Master's Project Title:

Men who have sex with men who use the Internet and mobile technology to meet sex partners and risks associated with such behavior: A Literature Review

MCH Student:

Stephanie Hernandez

Date of Defense:

August 26, 2014


Objectives: The purpose of this literature  review was to estimate the percentage of men who  have sex with men (MSM) aged 18 and older, and young men who have sex with men (YMSM)  aged 13 – 29, that use the Internet and mobile technology to find sex partners, and the percentage  of MSM and YMSM that hav e sex with partners met online. In addition, risk factors for HIV  infection or transmission associated with such behavior were qualitatively examined. This  literature review aimed to serve as an extension of the Liau, Millett and Marks’ (2006)  meta  analysis .

Methods: A systematic literature review was conducted on published literature from 2007 to  2013. Eleven studies met the criteria for inclusion in this literature review; five were MSM – focused and six were YMSM – focused. The following data abstract ed from each study included:  recruitment method (online, offline or both), location of study, method of data collection, sexual  behavior measured and findings regarding risk behavior for HIV. Weighted means and weighted  95% confidence intervals (CI) were  calculated to determine percentage of MSM and YMSM that  use the Internet and mobile technology to find sex partners and that have sex with partners met  online.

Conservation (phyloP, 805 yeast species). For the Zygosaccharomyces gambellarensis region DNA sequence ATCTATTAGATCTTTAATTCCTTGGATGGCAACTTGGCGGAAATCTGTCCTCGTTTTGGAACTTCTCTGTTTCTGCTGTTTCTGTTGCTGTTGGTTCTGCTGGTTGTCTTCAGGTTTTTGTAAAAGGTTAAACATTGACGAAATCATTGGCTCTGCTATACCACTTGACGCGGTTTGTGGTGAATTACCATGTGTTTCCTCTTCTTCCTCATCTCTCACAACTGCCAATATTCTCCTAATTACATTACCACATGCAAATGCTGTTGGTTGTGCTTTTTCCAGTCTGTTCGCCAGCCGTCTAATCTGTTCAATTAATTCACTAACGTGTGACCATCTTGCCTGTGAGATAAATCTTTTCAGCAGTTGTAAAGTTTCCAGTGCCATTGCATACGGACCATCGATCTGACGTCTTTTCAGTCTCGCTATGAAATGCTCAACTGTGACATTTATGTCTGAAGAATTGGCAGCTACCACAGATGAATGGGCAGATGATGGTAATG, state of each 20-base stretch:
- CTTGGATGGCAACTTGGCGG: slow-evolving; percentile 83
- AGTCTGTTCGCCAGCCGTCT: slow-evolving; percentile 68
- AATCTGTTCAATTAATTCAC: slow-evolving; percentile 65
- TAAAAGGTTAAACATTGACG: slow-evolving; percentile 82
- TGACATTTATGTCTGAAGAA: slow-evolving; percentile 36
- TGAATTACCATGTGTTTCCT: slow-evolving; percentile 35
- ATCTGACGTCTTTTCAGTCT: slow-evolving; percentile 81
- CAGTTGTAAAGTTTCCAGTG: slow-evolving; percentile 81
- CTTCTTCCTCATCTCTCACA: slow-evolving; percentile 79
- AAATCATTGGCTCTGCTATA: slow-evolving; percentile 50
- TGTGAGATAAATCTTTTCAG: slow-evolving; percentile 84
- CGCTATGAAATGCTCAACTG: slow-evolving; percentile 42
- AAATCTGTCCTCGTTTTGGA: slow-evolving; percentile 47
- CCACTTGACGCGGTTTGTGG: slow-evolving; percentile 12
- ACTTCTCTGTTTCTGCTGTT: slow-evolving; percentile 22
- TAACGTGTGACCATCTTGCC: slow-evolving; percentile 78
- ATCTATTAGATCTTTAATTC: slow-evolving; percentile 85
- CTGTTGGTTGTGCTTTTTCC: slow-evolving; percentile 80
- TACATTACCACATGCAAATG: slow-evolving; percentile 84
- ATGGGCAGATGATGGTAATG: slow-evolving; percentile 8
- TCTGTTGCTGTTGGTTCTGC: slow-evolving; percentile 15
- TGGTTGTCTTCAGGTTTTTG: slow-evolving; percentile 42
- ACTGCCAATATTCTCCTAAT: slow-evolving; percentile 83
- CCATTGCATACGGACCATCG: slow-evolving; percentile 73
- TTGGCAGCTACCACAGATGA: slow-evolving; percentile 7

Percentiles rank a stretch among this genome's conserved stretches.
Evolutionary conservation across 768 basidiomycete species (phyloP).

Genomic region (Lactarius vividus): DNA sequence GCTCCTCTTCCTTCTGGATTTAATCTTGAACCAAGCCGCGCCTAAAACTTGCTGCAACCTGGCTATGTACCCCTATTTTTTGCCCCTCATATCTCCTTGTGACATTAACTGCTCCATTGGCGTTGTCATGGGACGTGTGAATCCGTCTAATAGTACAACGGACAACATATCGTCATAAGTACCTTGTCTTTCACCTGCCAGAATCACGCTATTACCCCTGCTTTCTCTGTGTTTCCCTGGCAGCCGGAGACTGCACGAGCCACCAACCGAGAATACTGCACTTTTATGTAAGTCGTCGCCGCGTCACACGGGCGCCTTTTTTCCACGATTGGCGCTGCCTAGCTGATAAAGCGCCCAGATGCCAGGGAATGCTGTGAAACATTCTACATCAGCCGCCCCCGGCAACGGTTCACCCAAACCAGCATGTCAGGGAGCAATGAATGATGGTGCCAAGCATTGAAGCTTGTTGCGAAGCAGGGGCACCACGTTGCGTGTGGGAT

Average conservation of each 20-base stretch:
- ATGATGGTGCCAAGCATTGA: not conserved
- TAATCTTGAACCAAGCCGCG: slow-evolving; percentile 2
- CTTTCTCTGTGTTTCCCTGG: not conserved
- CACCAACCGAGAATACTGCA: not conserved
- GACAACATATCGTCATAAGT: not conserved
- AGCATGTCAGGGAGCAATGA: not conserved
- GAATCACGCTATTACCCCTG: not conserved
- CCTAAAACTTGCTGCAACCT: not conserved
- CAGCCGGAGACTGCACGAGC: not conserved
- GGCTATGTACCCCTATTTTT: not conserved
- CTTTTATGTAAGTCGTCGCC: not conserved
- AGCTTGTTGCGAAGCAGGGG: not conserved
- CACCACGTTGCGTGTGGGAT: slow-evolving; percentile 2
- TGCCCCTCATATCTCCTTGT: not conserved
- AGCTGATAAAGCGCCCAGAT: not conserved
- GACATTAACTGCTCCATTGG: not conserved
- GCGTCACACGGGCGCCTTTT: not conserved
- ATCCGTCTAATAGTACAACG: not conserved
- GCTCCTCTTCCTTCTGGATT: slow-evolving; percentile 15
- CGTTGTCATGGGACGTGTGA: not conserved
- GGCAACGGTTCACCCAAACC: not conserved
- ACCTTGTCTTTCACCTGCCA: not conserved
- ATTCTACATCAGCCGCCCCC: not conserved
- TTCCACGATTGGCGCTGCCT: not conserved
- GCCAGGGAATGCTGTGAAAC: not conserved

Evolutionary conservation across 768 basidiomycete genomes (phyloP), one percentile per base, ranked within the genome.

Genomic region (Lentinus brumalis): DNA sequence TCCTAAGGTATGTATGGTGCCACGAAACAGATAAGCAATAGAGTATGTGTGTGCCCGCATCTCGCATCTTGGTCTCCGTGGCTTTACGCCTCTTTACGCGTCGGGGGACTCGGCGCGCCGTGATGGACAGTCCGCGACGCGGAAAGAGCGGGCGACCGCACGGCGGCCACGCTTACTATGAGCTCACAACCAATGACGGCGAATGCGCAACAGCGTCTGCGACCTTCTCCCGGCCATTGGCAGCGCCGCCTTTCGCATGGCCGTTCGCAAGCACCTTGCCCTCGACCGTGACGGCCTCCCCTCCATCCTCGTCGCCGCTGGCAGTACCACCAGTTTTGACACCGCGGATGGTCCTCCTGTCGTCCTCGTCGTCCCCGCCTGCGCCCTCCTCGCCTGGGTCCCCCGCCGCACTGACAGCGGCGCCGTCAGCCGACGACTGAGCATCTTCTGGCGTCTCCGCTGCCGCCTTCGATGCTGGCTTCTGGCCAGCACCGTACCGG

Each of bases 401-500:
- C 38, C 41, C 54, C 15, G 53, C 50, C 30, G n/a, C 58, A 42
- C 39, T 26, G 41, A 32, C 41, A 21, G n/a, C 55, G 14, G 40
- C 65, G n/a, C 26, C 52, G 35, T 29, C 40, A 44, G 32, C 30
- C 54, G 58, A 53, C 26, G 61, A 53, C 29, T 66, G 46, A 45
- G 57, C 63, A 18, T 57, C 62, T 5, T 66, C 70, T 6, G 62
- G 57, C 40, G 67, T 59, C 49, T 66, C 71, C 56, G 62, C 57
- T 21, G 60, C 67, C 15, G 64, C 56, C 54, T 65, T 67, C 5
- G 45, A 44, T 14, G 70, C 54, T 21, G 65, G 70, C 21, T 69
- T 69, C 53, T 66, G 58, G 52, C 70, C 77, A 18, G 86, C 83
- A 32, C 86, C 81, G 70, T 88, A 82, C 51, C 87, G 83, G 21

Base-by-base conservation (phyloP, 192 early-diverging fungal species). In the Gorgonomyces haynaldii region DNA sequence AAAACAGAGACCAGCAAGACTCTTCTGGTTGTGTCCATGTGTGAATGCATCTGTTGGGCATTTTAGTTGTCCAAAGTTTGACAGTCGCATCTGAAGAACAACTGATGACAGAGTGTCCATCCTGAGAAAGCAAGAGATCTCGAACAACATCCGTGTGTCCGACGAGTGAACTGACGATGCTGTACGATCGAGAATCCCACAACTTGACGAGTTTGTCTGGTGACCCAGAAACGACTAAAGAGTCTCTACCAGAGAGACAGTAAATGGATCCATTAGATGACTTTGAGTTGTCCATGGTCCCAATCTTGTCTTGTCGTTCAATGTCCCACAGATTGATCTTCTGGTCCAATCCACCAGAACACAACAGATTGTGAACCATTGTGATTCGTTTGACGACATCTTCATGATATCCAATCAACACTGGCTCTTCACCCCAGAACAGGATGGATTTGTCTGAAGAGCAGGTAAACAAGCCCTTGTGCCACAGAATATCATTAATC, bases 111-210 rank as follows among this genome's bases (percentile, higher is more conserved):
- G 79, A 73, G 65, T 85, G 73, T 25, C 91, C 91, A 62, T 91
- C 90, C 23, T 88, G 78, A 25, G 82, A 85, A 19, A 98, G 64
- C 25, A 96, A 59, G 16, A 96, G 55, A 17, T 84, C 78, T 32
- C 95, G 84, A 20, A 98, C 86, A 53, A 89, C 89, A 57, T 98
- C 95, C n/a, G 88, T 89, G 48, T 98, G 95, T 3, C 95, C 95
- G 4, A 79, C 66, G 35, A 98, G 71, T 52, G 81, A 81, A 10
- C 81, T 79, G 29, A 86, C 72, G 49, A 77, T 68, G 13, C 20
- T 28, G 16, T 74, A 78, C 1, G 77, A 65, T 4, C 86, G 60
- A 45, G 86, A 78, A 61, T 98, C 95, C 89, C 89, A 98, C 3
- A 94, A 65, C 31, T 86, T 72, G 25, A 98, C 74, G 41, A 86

Results: Fewer MSM sought sex partners online than had sex with a partner met online  (43.70%, 95% CI, 18.55% – 68.85% versus 55.66%, 95% CI, 23.95% – 87.37%). This could  demonstrate Liau, Millett and Marks’ (2006) self – selection hypothesis. Among YMSM  however, the opposite relation was observed, though the percentage of YMSM that had sex with  a partner met online was not significant. The percentage of YMSM who went online to find a sex  partner changed very little when we compared all YMSM – focused studies with those that  recruited participants solely online (65.24%, 95% CI, 54.64% – 75.84% versus 63.13% , 95% CI,  59.18% – 67.08%).

Conclusions: Similar to Liau, Millett and Marks (2006), this literature review showed that a  large percentage of MSM and YMSM use the Internet and mobile technology to find sex  partners and have sex with partners met online. However, there were some stark differences in  some of the results between Liau, Millett and Marks (2006) and the present study. When looking  at risk for HIV associated with such behavior, more research is needed that carefully and  thoughtfully articulates  what constitutes “risky” sex.